Monday, May 12, 2008

MAS-49/56: End of an Era.

In the late 19th and early 20th Centuries, France was blessed with a creative and prolific arms industry, as forward-thinking as any in the world. Two French innovations alone completely changed the nature of land warfare. First was the hydraulically-buffered quick-firing field piece, which allowed cannon to fire repeatedly from the same position, without rolling backward under recoil, while their crews sheltered behind an armored splinter shield mounted directly to the gun’s carriage. The second innovation was just as significant.

Experimenting with new types of propellant yielded a high-energy powder that burned cleanly, without the barrel fouling and attendant white smoke clouds generated by the black powder that had been used in guns for the last half-millennium. The new powder allowed much higher velocities, especially from the smaller-diameter bullets made possible by the lack of fouling. The higher velocities, in turn, demanded that the soft lead of the bullets be encased in a harder metal jacket to protect them from erosion during their passage down the barrel.

Combined with recent advances in breechloading magazine-fed rifles, this meant that the French infantry could be equipped with a rifle that shot further, with a flatter trajectory than their foes; a rifle that didn’t need to be cleaned as often, and which didn’t emit a cloud of smoke on firing that would simultaneously give away the shooter’s position and obscure his vision of the battlefield. Overnight, every other army on the planet found themselves equipped with yesterday’s technology.

Unfortunately for the French, they had a bureaucracy that was as hidebound and penurious as their designers were innovative. For the sake of both cost and rapidity, the new medium bore smokeless cartridge was to be chambered in a rifle that was basically an adaptation of the tube-magazine Kropatschek already in use by the French marines. Additionally, the new 8mm smokeless cartridge would be based on the case head dimensions of the current service round, the black powder 11mm Gras. Authorities reasoned that, in case of emergency, this would allow existing single-shot Gras rifles to be rechambered for the new round by the simple expedient of fitting new barrels. Thus, the cartridge for the new M1886 “Lebel” rifle looked like an incense cone; sharply tapered from its fat, rimmed, black-powder-derived base to its small, 8mm jacketed bullet.

This decision was to haunt the French arms industry for the next fifty years because it totally hamstrung all French efforts in the next phase of small arms development: self-loading firearms. With the advent of the clean-burning, high-pressure smokeless round, arms designers around the world began coming up with ingenious ways to harness its power to not only propel the bullet, but to operate the gun itself. French designers came up with automatic designs, too, including some of the earliest self-loading shoulder-fired rifles, but were stymied at every turn by the heavily-tapered cartridge with its wide rim, both characteristics anathema to reliable function in a self-loading weapon.

All through the Great War, French units suffered with inadequate machine guns. In the period after the war, the government finally threw up its hands and consented to the development of a new cartridge specifically for machine guns, the 7.5x54mm. The new round was ultra-modern, with no rim, a moderate case taper, and a short overall length. Design teams at the St. Etienne arsenal immediately set to designing an autoloading infantry rifle to chamber the new machinegun round.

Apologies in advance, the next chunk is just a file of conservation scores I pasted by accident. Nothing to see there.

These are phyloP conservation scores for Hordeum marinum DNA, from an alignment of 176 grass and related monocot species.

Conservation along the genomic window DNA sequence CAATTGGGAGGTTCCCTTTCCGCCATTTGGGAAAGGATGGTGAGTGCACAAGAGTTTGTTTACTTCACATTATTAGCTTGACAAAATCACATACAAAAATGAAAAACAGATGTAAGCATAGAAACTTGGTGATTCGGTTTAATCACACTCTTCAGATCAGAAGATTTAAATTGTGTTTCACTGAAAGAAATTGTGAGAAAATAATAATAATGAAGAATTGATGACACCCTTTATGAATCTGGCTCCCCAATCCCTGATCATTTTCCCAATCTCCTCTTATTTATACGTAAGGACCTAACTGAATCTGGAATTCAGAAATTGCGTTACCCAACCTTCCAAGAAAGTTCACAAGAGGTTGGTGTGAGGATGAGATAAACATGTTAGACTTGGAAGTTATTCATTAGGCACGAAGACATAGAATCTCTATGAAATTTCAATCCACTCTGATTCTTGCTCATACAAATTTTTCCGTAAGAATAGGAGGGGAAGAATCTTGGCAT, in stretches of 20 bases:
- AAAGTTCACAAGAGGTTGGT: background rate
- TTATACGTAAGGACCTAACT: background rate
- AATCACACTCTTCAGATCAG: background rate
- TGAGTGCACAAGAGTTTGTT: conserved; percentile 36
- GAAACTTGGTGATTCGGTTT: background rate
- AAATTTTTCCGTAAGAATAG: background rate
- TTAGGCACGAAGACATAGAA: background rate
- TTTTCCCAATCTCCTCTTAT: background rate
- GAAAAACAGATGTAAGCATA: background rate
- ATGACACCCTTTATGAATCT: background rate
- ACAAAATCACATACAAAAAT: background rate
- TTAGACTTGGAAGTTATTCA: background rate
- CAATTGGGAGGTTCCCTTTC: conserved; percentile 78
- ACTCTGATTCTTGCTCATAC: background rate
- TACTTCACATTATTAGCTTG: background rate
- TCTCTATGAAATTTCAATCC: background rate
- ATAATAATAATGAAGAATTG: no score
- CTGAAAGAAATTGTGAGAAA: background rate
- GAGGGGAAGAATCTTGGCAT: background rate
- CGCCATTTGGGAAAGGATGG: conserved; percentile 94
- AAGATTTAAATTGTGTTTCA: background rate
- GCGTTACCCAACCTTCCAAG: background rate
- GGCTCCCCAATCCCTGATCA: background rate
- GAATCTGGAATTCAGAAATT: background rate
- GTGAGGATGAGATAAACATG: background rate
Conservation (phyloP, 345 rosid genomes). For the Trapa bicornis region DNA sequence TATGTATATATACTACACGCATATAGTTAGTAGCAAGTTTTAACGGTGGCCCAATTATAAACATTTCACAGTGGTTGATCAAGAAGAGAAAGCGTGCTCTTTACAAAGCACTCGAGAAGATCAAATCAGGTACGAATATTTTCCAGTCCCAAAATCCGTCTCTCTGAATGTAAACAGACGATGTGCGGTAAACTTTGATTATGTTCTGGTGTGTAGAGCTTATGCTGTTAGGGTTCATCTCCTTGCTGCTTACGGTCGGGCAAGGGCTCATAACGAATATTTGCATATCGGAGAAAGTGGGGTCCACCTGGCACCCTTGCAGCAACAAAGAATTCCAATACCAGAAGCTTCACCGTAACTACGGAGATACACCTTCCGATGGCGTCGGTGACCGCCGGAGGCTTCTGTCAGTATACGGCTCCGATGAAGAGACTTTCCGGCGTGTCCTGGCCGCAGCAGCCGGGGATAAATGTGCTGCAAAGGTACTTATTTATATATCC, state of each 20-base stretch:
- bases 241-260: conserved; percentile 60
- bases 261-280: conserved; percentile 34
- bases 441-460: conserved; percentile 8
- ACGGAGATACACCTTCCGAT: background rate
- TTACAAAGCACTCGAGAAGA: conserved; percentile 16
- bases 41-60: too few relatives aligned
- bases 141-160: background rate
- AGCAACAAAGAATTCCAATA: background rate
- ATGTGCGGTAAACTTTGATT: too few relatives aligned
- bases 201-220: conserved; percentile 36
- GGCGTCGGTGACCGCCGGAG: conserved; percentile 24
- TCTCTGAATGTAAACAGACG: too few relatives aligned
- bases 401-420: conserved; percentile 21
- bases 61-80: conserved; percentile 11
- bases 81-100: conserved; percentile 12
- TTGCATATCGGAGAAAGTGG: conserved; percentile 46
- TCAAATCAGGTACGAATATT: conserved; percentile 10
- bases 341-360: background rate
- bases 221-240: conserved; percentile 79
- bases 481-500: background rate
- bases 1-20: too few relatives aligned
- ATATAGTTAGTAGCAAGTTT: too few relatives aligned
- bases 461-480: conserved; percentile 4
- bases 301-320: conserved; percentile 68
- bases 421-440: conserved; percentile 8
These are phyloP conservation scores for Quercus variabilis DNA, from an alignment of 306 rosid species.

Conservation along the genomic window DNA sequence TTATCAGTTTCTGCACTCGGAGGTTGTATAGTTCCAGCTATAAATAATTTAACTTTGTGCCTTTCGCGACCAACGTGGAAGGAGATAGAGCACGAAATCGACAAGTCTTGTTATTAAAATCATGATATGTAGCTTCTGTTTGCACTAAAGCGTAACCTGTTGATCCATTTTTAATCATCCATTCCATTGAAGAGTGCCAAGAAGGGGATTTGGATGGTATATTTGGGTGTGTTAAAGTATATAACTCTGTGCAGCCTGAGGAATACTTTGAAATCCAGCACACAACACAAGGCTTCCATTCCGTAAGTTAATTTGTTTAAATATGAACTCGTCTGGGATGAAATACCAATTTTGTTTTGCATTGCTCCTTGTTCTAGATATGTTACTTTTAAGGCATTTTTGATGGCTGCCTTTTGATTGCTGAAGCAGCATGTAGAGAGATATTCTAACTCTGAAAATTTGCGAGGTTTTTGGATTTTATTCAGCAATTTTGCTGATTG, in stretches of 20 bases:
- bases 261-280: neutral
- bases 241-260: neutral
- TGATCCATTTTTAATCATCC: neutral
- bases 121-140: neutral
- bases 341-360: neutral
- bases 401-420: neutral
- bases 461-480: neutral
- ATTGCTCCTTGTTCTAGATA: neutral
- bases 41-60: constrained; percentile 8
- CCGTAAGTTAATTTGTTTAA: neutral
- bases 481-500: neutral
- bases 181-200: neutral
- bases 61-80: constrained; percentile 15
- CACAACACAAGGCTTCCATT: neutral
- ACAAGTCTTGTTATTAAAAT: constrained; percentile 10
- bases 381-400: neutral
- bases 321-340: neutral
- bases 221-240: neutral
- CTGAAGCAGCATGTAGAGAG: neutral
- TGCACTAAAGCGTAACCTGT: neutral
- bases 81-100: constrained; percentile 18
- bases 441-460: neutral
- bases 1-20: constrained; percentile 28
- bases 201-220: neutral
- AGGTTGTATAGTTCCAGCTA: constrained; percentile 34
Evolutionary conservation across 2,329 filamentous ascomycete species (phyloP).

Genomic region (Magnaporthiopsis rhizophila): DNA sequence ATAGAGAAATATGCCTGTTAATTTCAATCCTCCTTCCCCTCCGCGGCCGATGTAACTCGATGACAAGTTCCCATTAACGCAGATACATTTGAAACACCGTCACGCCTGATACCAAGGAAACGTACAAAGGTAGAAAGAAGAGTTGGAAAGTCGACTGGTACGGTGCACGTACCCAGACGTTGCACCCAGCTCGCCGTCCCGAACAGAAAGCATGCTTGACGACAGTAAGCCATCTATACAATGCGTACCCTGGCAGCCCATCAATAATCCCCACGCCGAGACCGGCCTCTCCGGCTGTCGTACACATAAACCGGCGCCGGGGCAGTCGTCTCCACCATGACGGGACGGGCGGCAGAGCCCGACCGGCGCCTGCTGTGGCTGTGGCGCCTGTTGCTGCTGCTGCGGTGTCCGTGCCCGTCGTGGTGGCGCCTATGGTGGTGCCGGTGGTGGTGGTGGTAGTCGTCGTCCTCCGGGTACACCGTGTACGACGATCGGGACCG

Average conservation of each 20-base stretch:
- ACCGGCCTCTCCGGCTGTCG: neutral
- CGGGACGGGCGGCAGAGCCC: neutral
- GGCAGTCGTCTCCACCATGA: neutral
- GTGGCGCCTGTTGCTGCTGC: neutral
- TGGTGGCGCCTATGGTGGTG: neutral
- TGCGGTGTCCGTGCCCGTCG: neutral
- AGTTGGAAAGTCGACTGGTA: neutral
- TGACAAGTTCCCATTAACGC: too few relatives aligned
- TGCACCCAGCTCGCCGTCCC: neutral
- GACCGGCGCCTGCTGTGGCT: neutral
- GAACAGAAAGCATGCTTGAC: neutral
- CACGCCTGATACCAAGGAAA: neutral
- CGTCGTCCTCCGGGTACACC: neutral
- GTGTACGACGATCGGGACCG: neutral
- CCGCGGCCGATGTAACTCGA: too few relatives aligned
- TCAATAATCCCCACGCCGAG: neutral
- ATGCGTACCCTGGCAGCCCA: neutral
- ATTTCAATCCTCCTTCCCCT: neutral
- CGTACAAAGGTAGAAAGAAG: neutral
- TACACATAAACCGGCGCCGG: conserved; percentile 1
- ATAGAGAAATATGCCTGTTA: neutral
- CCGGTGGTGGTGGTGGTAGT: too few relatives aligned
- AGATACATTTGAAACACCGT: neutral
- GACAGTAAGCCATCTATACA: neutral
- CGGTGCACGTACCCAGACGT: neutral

They had a good base to work from, since many of the mechanical ideas familiar to students of modern automatic military firearms had first seen the light of day in failed French designs of the first decade of the 20th Century, from tipping bolts to direct gas impingement. Sadly, however, the bureaucratic cloud they labored under was a dark one. With Europe still in the grip of the Depression and the French government still dreaming Maginot dreams, the self-loading rifle program was a low priority and was still in its larval stages when Guderian’s panzers slashed across France.
Fusil MAS-49/56. Photo by Oleg Volk.

After the second War to End All Wars, development resumed and the first self-loading rifles were issued to the French army. First was the MAS-44 in limited numbers, and then came the MAS-49, its definitive issue version.

A handy, compact weapon, the MAS-49 was roughly the same size as the contemporaneous Soviet SKS. Also like the SKS, its prewar heritage was evident in its elaborately machined steel receiver, designed before metal stamping technology had become a tool in the gun maker’s box. Unlike the SKS, it fired a full-power round, with much the same ballistics as the later 7.62x51 NATO, the famed .308 Winchester.

A blast of gas tapped directly off the barrel was directed against the face of the bolt carrier, moving it backwards and causing it to tip the bolt, unlocking the lugs. The bolt traveled to the rear, ejecting the spent round before returning forward under the impetus of the receiver-mounted recoil spring to strip a fresh cartridge from the ten-round detachable magazine.

Rather than a catch in the magazine well engaging a detent in the magazine body, the mag itself held its own latch, a vertically-oriented alligator clip-looking apparatus, for some unknown Gallic reason. As an alternative to inserting a fresh magazine, charger guides were machined into the top of the bolt carrier, allowing reloading or topping up from five round stripper clips. The safety was an ingenious piece that lay alongside the trigger mechanism, pivoting fore and aft, so that when it was in its rear, or “on”, position the trigger finger of a right-handed shooter would be prevented from entering the trigger guard normally, letting the shooter know even in the dark and confusion that his weapon was on safe.